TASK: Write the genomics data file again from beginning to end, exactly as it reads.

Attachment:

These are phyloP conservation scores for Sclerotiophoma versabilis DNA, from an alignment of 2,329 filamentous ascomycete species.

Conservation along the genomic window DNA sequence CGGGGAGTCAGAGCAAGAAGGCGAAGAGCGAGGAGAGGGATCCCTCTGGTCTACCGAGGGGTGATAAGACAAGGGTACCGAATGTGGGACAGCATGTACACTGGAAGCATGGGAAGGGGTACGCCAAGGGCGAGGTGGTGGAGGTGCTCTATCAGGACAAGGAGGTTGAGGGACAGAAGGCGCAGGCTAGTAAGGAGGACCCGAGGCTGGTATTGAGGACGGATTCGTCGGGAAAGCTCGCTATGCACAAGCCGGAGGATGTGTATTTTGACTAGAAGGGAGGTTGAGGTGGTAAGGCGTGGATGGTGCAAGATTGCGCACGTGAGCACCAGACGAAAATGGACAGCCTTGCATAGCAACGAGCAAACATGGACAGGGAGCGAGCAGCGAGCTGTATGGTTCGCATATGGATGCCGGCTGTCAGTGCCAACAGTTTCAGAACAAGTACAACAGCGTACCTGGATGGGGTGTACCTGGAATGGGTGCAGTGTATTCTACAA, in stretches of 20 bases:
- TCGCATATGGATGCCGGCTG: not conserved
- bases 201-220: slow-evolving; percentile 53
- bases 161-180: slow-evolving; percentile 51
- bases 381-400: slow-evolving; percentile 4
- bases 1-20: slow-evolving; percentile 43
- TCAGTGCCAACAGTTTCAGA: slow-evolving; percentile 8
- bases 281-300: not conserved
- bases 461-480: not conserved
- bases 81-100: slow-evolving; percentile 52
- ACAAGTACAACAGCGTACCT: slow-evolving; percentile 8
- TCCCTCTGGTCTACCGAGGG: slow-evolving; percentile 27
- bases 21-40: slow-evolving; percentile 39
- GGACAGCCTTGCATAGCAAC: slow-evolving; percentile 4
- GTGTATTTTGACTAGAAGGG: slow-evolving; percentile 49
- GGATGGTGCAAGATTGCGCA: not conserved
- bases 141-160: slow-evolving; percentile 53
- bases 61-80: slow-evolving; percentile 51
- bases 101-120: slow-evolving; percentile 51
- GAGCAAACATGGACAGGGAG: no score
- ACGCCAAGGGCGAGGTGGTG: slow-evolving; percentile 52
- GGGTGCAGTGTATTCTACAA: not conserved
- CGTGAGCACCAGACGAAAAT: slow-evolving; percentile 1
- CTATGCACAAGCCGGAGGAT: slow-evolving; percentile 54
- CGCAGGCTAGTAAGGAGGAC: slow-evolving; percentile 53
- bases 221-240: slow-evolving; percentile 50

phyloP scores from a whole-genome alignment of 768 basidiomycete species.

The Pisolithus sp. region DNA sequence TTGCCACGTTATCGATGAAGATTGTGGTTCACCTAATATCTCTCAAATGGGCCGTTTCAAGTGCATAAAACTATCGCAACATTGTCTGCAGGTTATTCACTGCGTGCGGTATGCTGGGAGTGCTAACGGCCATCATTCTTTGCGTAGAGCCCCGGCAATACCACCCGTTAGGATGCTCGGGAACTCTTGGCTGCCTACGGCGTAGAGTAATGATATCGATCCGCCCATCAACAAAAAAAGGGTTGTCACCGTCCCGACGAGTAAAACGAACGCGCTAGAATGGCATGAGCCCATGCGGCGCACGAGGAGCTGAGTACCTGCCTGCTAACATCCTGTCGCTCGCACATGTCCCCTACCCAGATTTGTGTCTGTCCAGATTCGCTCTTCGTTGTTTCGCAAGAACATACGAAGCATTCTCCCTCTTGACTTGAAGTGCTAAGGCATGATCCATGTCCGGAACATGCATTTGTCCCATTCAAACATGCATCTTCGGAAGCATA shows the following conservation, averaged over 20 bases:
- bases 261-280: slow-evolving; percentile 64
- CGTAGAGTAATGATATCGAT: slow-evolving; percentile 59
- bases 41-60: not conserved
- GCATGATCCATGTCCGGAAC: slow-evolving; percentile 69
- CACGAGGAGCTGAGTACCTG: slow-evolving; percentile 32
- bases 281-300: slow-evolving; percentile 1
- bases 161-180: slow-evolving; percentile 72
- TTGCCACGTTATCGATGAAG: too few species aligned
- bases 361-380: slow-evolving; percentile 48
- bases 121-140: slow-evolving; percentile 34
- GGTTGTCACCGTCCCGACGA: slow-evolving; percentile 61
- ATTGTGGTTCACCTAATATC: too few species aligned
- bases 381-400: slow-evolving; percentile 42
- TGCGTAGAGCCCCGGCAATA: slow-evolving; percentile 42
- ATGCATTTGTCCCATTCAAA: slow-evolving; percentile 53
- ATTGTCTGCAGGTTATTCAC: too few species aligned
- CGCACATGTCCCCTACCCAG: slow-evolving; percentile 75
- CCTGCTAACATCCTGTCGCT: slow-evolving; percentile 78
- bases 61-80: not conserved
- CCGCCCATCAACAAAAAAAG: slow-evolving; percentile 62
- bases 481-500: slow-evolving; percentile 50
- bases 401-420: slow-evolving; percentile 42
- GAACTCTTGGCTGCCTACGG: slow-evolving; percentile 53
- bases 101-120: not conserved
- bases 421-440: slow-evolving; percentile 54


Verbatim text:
These are phyloP conservation scores for Sclerotiophoma versabilis DNA, from an alignment of 2,329 filamentous ascomycete species.

Conservation along the genomic window DNA sequence CGGGGAGTCAGAGCAAGAAGGCGAAGAGCGAGGAGAGGGATCCCTCTGGTCTACCGAGGGGTGATAAGACAAGGGTACCGAATGTGGGACAGCATGTACACTGGAAGCATGGGAAGGGGTACGCCAAGGGCGAGGTGGTGGAGGTGCTCTATCAGGACAAGGAGGTTGAGGGACAGAAGGCGCAGGCTAGTAAGGAGGACCCGAGGCTGGTATTGAGGACGGATTCGTCGGGAAAGCTCGCTATGCACAAGCCGGAGGATGTGTATTTTGACTAGAAGGGAGGTTGAGGTGGTAAGGCGTGGATGGTGCAAGATTGCGCACGTGAGCACCAGACGAAAATGGACAGCCTTGCATAGCAACGAGCAAACATGGACAGGGAGCGAGCAGCGAGCTGTATGGTTCGCATATGGATGCCGGCTGTCAGTGCCAACAGTTTCAGAACAAGTACAACAGCGTACCTGGATGGGGTGTACCTGGAATGGGTGCAGTGTATTCTACAA, in stretches of 20 bases:
- TCGCATATGGATGCCGGCTG: not conserved
- bases 201-220: slow-evolving; percentile 53
- bases 161-180: slow-evolving; percentile 51
- bases 381-400: slow-evolving; percentile 4
- bases 1-20: slow-evolving; percentile 43
- TCAGTGCCAACAGTTTCAGA: slow-evolving; percentile 8
- bases 281-300: not conserved
- bases 461-480: not conserved
- bases 81-100: slow-evolving; percentile 52
- ACAAGTACAACAGCGTACCT: slow-evolving; percentile 8
- TCCCTCTGGTCTACCGAGGG: slow-evolving; percentile 27
- bases 21-40: slow-evolving; percentile 39
- GGACAGCCTTGCATAGCAAC: slow-evolving; percentile 4
- GTGTATTTTGACTAGAAGGG: slow-evolving; percentile 49
- GGATGGTGCAAGATTGCGCA: not conserved
- bases 141-160: slow-evolving; percentile 53
- bases 61-80: slow-evolving; percentile 51
- bases 101-120: slow-evolving; percentile 51
- GAGCAAACATGGACAGGGAG: no score
- ACGCCAAGGGCGAGGTGGTG: slow-evolving; percentile 52
- GGGTGCAGTGTATTCTACAA: not conserved
- CGTGAGCACCAGACGAAAAT: slow-evolving; percentile 1
- CTATGCACAAGCCGGAGGAT: slow-evolving; percentile 54
- CGCAGGCTAGTAAGGAGGAC: slow-evolving; percentile 53
- bases 221-240: slow-evolving; percentile 50

phyloP scores from a whole-genome alignment of 768 basidiomycete species.

The Pisolithus sp. region DNA sequence TTGCCACGTTATCGATGAAGATTGTGGTTCACCTAATATCTCTCAAATGGGCCGTTTCAAGTGCATAAAACTATCGCAACATTGTCTGCAGGTTATTCACTGCGTGCGGTATGCTGGGAGTGCTAACGGCCATCATTCTTTGCGTAGAGCCCCGGCAATACCACCCGTTAGGATGCTCGGGAACTCTTGGCTGCCTACGGCGTAGAGTAATGATATCGATCCGCCCATCAACAAAAAAAGGGTTGTCACCGTCCCGACGAGTAAAACGAACGCGCTAGAATGGCATGAGCCCATGCGGCGCACGAGGAGCTGAGTACCTGCCTGCTAACATCCTGTCGCTCGCACATGTCCCCTACCCAGATTTGTGTCTGTCCAGATTCGCTCTTCGTTGTTTCGCAAGAACATACGAAGCATTCTCCCTCTTGACTTGAAGTGCTAAGGCATGATCCATGTCCGGAACATGCATTTGTCCCATTCAAACATGCATCTTCGGAAGCATA shows the following conservation, averaged over 20 bases:
- bases 261-280: slow-evolving; percentile 64
- CGTAGAGTAATGATATCGAT: slow-evolving; percentile 59
- bases 41-60: not conserved
- GCATGATCCATGTCCGGAAC: slow-evolving; percentile 69
- CACGAGGAGCTGAGTACCTG: slow-evolving; percentile 32
- bases 281-300: slow-evolving; percentile 1
- bases 161-180: slow-evolving; percentile 72
- TTGCCACGTTATCGATGAAG: too few species aligned
- bases 361-380: slow-evolving; percentile 48
- bases 121-140: slow-evolving; percentile 34
- GGTTGTCACCGTCCCGACGA: slow-evolving; percentile 61
- ATTGTGGTTCACCTAATATC: too few species aligned
- bases 381-400: slow-evolving; percentile 42
- TGCGTAGAGCCCCGGCAATA: slow-evolving; percentile 42
- ATGCATTTGTCCCATTCAAA: slow-evolving; percentile 53
- ATTGTCTGCAGGTTATTCAC: too few species aligned
- CGCACATGTCCCCTACCCAG: slow-evolving; percentile 75
- CCTGCTAACATCCTGTCGCT: slow-evolving; percentile 78
- bases 61-80: not conserved
- CCGCCCATCAACAAAAAAAG: slow-evolving; percentile 62
- bases 481-500: slow-evolving; percentile 50
- bases 401-420: slow-evolving; percentile 42
- GAACTCTTGGCTGCCTACGG: slow-evolving; percentile 53
- bases 101-120: not conserved
- bases 421-440: slow-evolving; percentile 54